Nursing

In the know: Battling bacterial infections

Stressed Out Nurses Weekly, May 17, 2010

There are eukaryocytes (posess cell nuclei), and then there are bacteria. Bacteria are strange organisms in that they are the only life forms that don't possess a true nucleus. These creatures present themselves as cocci (round) or bacilli (elongated rod, may be straight or spiral) shapes and contain a single strand of DNA threaded through the cytoplasm. Bacteria are based on:

  • Appearance: For example whether cocci appear singly or in clusters or chains
  • Ability to tolerate air: Aerobes can and may need to live in the presence of oxygen, anaerobes do not.
  • Presence of cell walls and membranes: Those with a cell wall are Gram positive; those with a cell wall and a cell membrane are Gram negative.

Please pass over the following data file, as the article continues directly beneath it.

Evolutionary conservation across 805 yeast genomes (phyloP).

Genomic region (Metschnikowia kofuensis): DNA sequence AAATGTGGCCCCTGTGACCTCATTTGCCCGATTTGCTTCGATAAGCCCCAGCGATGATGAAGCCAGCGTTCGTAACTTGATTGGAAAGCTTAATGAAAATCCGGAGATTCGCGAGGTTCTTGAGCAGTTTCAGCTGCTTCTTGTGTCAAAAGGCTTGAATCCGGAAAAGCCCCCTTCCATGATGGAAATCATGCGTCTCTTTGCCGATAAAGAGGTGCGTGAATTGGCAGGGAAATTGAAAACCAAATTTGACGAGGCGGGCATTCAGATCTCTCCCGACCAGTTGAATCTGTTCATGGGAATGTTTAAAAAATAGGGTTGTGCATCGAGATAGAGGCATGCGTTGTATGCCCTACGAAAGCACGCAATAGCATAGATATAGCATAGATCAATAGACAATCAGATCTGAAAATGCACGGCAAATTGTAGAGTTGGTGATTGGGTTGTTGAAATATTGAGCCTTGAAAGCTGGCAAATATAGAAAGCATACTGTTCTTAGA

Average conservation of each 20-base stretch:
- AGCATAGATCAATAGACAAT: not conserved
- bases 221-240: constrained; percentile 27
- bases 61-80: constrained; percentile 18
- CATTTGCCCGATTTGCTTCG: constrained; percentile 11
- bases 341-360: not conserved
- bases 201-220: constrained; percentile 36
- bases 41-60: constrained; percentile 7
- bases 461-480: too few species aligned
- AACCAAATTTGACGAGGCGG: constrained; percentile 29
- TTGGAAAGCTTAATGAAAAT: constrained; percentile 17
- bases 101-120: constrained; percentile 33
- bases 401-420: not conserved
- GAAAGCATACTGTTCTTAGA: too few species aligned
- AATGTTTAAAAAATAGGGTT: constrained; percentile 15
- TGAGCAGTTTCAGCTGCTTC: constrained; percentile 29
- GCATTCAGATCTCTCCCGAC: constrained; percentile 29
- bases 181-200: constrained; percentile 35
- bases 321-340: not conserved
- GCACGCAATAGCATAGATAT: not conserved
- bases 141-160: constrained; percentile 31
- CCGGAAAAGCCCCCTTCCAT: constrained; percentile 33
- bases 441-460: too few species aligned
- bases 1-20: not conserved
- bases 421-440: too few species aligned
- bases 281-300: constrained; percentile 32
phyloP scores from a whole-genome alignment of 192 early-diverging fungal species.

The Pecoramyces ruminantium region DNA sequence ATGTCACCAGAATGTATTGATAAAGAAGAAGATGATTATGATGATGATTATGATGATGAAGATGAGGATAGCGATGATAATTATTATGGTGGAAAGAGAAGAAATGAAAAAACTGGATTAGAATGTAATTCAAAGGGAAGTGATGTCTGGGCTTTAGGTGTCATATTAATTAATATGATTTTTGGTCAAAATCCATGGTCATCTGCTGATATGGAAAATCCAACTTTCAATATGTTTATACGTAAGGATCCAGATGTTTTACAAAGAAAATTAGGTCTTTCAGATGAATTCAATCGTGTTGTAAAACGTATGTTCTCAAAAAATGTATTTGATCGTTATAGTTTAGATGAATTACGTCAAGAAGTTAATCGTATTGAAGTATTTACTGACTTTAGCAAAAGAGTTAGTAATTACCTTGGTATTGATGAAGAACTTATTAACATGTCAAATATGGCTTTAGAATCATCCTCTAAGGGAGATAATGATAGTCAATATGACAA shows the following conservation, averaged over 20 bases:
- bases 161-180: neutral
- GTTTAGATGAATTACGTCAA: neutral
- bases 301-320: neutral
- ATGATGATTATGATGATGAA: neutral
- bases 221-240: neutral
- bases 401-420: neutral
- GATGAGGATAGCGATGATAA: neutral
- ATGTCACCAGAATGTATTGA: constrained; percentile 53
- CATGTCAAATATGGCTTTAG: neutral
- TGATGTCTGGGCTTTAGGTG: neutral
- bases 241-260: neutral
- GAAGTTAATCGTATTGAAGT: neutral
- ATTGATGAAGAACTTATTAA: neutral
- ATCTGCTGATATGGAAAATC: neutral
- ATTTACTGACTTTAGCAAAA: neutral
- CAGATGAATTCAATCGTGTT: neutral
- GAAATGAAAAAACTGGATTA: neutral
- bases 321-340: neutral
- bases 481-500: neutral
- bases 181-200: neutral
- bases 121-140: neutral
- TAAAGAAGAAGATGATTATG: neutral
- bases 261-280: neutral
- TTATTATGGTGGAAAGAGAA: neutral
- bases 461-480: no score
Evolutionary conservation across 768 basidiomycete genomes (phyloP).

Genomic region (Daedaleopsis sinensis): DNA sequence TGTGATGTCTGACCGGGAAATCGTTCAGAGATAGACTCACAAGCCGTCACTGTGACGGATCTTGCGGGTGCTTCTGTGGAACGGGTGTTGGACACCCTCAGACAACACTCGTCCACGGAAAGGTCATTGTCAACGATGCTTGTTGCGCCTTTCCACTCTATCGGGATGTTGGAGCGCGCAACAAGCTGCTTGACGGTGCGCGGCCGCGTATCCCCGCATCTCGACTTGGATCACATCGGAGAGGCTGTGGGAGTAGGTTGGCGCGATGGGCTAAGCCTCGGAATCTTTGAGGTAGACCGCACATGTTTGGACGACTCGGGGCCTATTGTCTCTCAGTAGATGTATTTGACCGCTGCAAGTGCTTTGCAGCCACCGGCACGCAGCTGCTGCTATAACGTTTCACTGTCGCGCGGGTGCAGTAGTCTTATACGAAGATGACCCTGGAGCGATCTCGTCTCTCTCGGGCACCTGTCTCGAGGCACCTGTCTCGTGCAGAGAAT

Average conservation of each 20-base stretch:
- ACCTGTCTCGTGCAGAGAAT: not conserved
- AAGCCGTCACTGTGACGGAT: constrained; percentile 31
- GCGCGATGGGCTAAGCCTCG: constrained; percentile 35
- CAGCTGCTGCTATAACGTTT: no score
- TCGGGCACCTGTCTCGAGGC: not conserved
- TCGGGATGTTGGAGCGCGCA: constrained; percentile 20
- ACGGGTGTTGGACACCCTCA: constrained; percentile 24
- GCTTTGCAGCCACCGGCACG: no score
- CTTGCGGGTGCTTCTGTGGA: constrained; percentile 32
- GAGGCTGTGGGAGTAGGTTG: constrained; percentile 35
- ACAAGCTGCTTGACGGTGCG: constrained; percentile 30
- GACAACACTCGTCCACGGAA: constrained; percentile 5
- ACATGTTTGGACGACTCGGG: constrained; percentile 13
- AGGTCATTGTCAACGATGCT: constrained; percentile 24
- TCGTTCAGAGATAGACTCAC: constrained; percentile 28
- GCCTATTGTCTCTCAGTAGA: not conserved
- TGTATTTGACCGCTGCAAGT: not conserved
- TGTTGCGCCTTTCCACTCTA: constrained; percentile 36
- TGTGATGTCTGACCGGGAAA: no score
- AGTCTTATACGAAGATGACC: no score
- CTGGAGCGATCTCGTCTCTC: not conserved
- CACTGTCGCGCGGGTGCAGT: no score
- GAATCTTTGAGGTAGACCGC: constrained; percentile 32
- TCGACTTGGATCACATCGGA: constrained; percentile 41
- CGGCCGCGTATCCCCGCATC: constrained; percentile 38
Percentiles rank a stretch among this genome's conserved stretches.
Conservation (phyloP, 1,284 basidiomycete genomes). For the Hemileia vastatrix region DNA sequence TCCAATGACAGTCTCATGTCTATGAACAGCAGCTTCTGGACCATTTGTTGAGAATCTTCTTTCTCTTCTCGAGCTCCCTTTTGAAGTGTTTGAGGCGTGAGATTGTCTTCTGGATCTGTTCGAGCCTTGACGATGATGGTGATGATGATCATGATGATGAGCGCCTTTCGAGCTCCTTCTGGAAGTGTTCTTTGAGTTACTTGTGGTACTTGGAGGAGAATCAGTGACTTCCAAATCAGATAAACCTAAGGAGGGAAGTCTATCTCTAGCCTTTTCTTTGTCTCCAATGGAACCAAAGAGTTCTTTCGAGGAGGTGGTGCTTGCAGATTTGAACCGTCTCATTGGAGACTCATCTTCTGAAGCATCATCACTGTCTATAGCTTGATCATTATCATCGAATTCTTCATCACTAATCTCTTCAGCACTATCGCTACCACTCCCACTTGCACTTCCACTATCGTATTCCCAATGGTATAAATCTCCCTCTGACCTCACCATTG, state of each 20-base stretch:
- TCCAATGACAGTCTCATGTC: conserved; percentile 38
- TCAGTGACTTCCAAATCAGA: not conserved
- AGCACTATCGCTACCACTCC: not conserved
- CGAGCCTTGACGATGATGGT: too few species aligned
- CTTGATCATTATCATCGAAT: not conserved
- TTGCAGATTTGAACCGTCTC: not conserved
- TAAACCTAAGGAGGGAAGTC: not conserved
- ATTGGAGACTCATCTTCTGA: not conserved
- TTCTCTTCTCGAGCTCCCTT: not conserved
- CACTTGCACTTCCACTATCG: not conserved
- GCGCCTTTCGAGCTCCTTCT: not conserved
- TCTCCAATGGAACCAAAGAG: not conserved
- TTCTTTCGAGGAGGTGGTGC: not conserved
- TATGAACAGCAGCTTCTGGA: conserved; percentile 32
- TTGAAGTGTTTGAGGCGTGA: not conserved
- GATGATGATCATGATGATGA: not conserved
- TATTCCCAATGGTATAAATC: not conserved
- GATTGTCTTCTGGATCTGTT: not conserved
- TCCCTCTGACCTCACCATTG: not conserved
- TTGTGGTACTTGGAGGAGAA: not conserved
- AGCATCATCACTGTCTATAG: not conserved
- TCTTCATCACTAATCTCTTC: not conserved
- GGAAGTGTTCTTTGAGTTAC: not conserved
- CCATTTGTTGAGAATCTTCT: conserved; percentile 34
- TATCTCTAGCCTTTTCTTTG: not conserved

• Response to antibiotics: Termed susceptible, resistant, or intermediately resistant

An example will help put it together: The characteristics of one bacterium include Gram-positive cocci in clusters resistant to the effects of methicillin. The experienced healthcare provider would use this description to indicate methicillian-resistant Staphylococcus aureus (MRSA), a particularly tough bacterium responsible for infections that are difficult to vanquish.

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